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Story of 'Galloping Goose' is loose

Love the ol' "Galloping Goose." The "Goose" was the local train (there were several of them) which years ago hauled mail and milk and passengers from town to town. The train probably had a more dignified name.

Love the ol' "Galloping Goose."

The "Goose" was the local train (there were several of them) which years ago hauled mail and milk and passengers from town to town.

The train probably had a more dignified name. But everyone called it the Galloping Goose.

It was a Neighbors column about Mose, N.D., in a story about North Dakota ghost towns, which brought the Goose chugging into the memory of Harriet Wangberg, Moorhead.

"When I was a child living in Binford (N.D.)," Harriet writes, "four of us pals packed lunches and rode the Galloping Goose to Mose, about 5 miles to the west, over the noon hour.


"The train continued on to McHenry where it turned around and returned on its route to Valley City via Binford.

"One of my pals was Dorothy Greenland, and I remember she had some relatives in Mose, so I would guess Morris Greenland was her uncle."

The column had mentioned that Mose got its name from a lumberyard worker named Morris Greenland, whose nickname was Mose.

Harriet says Dorothy's father, Oscar Greenland, was a banker in Binford.

"The above expedition was in about 1925," Harriet says, "and I'm the only one still living."

For the record, those other pals of Harriet who rode the Goose were Lucille Larson and Dolores Laughlin.

Sanish and Hillstead

The column which led Harriet to write told of the Web site established by Terry Hinnenkamp and Troy Dayton to record the history of North Dakota towns vanishing from the map.


Terry wrote that the column generated considerable interest in the Web site. "We got a large response of e-mails from individuals all over," he writes.

He adds he and Troy recently were on a ghost town-hunting "expedition" in western North Dakota.

"We were quite surprised to find the old town site of Sanish, which had disappeared under the lake (Sakakawea) in the 1950s," he says. (Recent Forum stories have told of the Sanish site reappearing as the drought lowers Lake Sakakawea.)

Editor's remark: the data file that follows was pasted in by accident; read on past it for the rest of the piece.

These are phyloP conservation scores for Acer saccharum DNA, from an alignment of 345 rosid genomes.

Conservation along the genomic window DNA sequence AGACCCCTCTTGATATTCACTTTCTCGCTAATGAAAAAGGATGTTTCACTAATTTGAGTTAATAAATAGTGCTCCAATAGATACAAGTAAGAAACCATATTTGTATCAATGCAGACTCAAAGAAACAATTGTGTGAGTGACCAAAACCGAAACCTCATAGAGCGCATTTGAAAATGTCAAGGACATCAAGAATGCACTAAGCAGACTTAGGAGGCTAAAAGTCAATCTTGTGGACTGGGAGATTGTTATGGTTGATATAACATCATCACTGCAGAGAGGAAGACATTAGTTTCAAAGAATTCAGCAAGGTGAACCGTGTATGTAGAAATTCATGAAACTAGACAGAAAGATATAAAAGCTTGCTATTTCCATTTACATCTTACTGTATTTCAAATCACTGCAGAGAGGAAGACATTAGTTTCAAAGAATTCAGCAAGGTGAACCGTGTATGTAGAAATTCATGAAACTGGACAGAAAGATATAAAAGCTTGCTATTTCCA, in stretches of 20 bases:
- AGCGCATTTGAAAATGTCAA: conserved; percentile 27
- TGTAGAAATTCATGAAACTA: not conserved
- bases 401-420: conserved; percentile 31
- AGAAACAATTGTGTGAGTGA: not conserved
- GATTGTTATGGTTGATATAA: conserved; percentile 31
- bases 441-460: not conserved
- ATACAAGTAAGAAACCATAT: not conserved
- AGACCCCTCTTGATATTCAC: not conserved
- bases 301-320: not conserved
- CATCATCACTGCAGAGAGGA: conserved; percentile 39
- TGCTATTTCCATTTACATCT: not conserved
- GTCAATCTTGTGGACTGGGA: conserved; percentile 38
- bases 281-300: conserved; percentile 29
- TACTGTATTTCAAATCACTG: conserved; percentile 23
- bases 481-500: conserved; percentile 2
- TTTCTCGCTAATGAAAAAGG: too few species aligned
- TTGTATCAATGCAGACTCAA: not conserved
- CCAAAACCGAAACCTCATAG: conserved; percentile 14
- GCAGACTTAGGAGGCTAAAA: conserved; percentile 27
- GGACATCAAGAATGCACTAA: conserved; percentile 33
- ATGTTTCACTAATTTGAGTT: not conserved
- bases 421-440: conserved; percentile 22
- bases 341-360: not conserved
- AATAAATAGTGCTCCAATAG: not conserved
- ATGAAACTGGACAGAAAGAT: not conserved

Terry also has information for the woman who wrote Neighbors to inquire about a town named Hillstead. Or maybe it was a school, she said.

Give Terry a lead on an old town and he starts jumping at the leash, raring to go to find information about it.

"I was doing some research on the column looking for Hillstead," he writes. "Unfortunately, it looks like Hillstead was not a town site or even a proposed one. I suspect it was in fact the name of a school." But he said he'd keep digging.

Meanwhile, you can check their Web site at www.ghostsofnorthdakota.com .

Songs by Sunny


If you're in the Seattle area soon, you might drop in at a supper club called Crepe de Paris.

The entertainment from now through Sept. 3 is called "Sunny Sings Sinatra."

You may have heard of Sinatra. And if you went to Concordia College, you may have heard of Sunny.

When she was there, however, she was a student from Hutchinson, Minn., named Sonia Ann Peterson who sang in the Concordia Choir. After she graduated, she went on to star in acts at Branson, Mo., Las Vegas, Reno, in Europe and in South America, and now she's a featured performer in Seattle under her stage name of Sunny.

According to a press release from the Crepe de Paris, Sunny, accompanied by a pianist, sings "all of your Sinatra favorites along with an evening of entertaining stories of her adventures singing, playing in and winning the Frank Sinatra Celebrity Golf Tournament in Palm Springs."

Along with Sunny's songs and stories, you also get Italian food.

So there's your summer treat, all of you heading for Seattle: an international evening of Italian food in a Parisian-type café with Sinatra songs sung by a Scandinavian gal from Minnesota.

How can you go wrong?


If you have an item of interest for this column, mail it to Neighbors, The Forum, Box 2020, Fargo, N.D. 58107; fax it to 241-5487; or e-mail blind@forumcomm.com

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